§746.1317. Must the training for my caregivers and the director meet certain criteria?

(a) Training may include clock hours or CEUs provided by: (1) A training provider registered with the Texas Early Childhood Professional Development System Training Registry, maintained by the Texas Head Start State Collaboration Office; (2) An instructor who teaches early childhood development or another relevant course at a secondary school or institution of higher education accredited by a recognized accrediting agency; (3) An employee of a state agency with relevant expertise; (4) A physician, psychologist, licensed professional counselor, social worker, or registered nurse; (5) A person who holds a generally recognized credential or possesses documented knowledge relevant to the training the person will provide; (6) A director at your child-care center who has demonstrated core knowledge in child development and caregiving if: (A) Providing training to the director's own staff; and (B) Your child-care center has not been on probation, suspension, emergency suspension, or revocation in the two years preceding the training or been assessed an administrative penalty in the two years preceding the training; or (7) A person who has at least two years of experience working in child development, a child development program, early childhood education, a childhood education program, or a Head Start or Early Head Start program and: (A) Has a current Child Development Associate (CDA) credential; or (B) Holds at least an associate’s degree in child development, early childhood education, or a related field.

Training may include clock hours or CEUs obtained through self-instructional materials, if the materials were developed by a person who meets one of the qualifications in subsection (a) of this section. (c) All training, including instructor-led and self-instructional training, must include: (1) Specifically stated learning objectives; (2) A curriculum, which includes experiential or applied activities; (3) An evaluation/assessment tool to determine whether the person has obtained the information necessary to meet the stated objectives; and (4) A certificate of successful completion from the training source.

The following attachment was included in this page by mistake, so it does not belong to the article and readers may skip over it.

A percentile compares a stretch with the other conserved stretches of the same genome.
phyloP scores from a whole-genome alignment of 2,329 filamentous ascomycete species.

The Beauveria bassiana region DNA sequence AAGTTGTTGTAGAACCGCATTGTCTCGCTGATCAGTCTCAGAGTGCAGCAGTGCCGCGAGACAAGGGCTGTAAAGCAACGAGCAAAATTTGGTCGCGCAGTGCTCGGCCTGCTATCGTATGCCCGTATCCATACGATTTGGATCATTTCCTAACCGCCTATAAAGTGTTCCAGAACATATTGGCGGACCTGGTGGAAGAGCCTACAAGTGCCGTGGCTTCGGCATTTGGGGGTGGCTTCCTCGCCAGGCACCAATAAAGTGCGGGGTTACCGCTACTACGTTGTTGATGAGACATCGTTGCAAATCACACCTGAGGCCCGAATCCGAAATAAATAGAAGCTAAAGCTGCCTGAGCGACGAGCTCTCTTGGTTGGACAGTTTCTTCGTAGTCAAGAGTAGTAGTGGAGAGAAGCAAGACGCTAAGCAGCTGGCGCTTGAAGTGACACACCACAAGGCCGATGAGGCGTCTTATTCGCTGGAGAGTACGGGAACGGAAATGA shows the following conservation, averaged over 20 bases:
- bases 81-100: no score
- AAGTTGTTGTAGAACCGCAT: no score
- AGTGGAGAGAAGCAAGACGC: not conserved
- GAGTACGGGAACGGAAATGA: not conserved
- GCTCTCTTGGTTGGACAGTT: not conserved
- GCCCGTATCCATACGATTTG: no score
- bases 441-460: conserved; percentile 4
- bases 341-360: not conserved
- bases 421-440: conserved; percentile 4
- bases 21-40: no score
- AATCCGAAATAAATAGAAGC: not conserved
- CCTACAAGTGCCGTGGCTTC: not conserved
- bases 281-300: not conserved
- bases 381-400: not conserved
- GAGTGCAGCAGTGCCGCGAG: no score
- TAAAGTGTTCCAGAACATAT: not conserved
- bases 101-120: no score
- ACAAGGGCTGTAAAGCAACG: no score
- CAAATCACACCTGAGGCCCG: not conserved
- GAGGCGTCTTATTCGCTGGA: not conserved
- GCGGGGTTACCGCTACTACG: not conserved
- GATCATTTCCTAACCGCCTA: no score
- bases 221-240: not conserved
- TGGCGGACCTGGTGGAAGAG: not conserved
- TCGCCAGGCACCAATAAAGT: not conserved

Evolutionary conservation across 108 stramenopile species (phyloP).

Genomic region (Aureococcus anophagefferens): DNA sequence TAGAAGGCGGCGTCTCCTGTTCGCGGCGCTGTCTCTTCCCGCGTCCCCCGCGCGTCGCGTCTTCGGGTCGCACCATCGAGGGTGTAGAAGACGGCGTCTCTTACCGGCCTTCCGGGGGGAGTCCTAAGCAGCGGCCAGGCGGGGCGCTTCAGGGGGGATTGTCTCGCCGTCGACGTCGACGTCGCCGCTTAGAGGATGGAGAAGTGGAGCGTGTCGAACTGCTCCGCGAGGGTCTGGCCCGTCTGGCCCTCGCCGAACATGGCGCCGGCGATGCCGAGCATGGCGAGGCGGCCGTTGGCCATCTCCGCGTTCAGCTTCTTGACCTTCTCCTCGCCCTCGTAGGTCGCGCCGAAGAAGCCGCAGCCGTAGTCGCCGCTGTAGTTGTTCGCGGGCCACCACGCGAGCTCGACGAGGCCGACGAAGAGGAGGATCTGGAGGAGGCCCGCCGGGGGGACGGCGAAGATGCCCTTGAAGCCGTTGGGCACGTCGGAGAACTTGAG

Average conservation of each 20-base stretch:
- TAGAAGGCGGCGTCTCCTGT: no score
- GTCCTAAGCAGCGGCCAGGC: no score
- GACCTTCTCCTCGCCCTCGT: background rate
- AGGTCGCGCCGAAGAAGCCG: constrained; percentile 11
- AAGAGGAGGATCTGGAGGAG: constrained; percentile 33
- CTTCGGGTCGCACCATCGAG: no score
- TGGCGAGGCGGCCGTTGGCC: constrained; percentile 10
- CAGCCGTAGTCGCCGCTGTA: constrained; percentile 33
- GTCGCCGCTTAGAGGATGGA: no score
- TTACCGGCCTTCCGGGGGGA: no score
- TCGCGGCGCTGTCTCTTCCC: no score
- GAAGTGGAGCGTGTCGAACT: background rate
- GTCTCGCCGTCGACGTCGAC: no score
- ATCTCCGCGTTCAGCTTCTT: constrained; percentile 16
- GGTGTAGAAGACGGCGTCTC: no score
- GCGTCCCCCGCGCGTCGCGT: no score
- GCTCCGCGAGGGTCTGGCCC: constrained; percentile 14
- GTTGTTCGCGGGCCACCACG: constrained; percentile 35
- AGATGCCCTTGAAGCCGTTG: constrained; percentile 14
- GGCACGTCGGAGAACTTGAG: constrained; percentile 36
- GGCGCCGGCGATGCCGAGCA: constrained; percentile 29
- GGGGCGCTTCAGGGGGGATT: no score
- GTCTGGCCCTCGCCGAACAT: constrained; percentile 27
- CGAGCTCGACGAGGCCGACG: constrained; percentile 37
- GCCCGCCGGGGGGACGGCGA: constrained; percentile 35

So, as the rumor mill often goes, you can bet there is some truth to the information that has been twisted and changed as it is passed along. Yes, be careful the sources you use to obtain your training materials from whether it be in person or via the web.

Trainers who create their own curriculum study packets spend an enormous amount

of time in the classroom gaining expertise and even more as they prepare quality trainings for folks

working in the child care industry. Yet, there are still those who are qualified to train in some areas of the core competencies and not others, so make sure you ask questions, request a sampling of their offerings, and be clear on how they meet the requirements as a trainer for child care professional development.

Just know, if I give you a training packet, my materials have been approved by TECPDS and as a trainer through the Texas Trainer Registry, those training materials are accepted by CCL for meeting your annual training requirements, whether I am standing in front of you at a workshop or you are working on a packet from the comfort of your own environment at your own pace.

And, as always, WHEN IN your Licensing office for clarification!

Happy Holidays!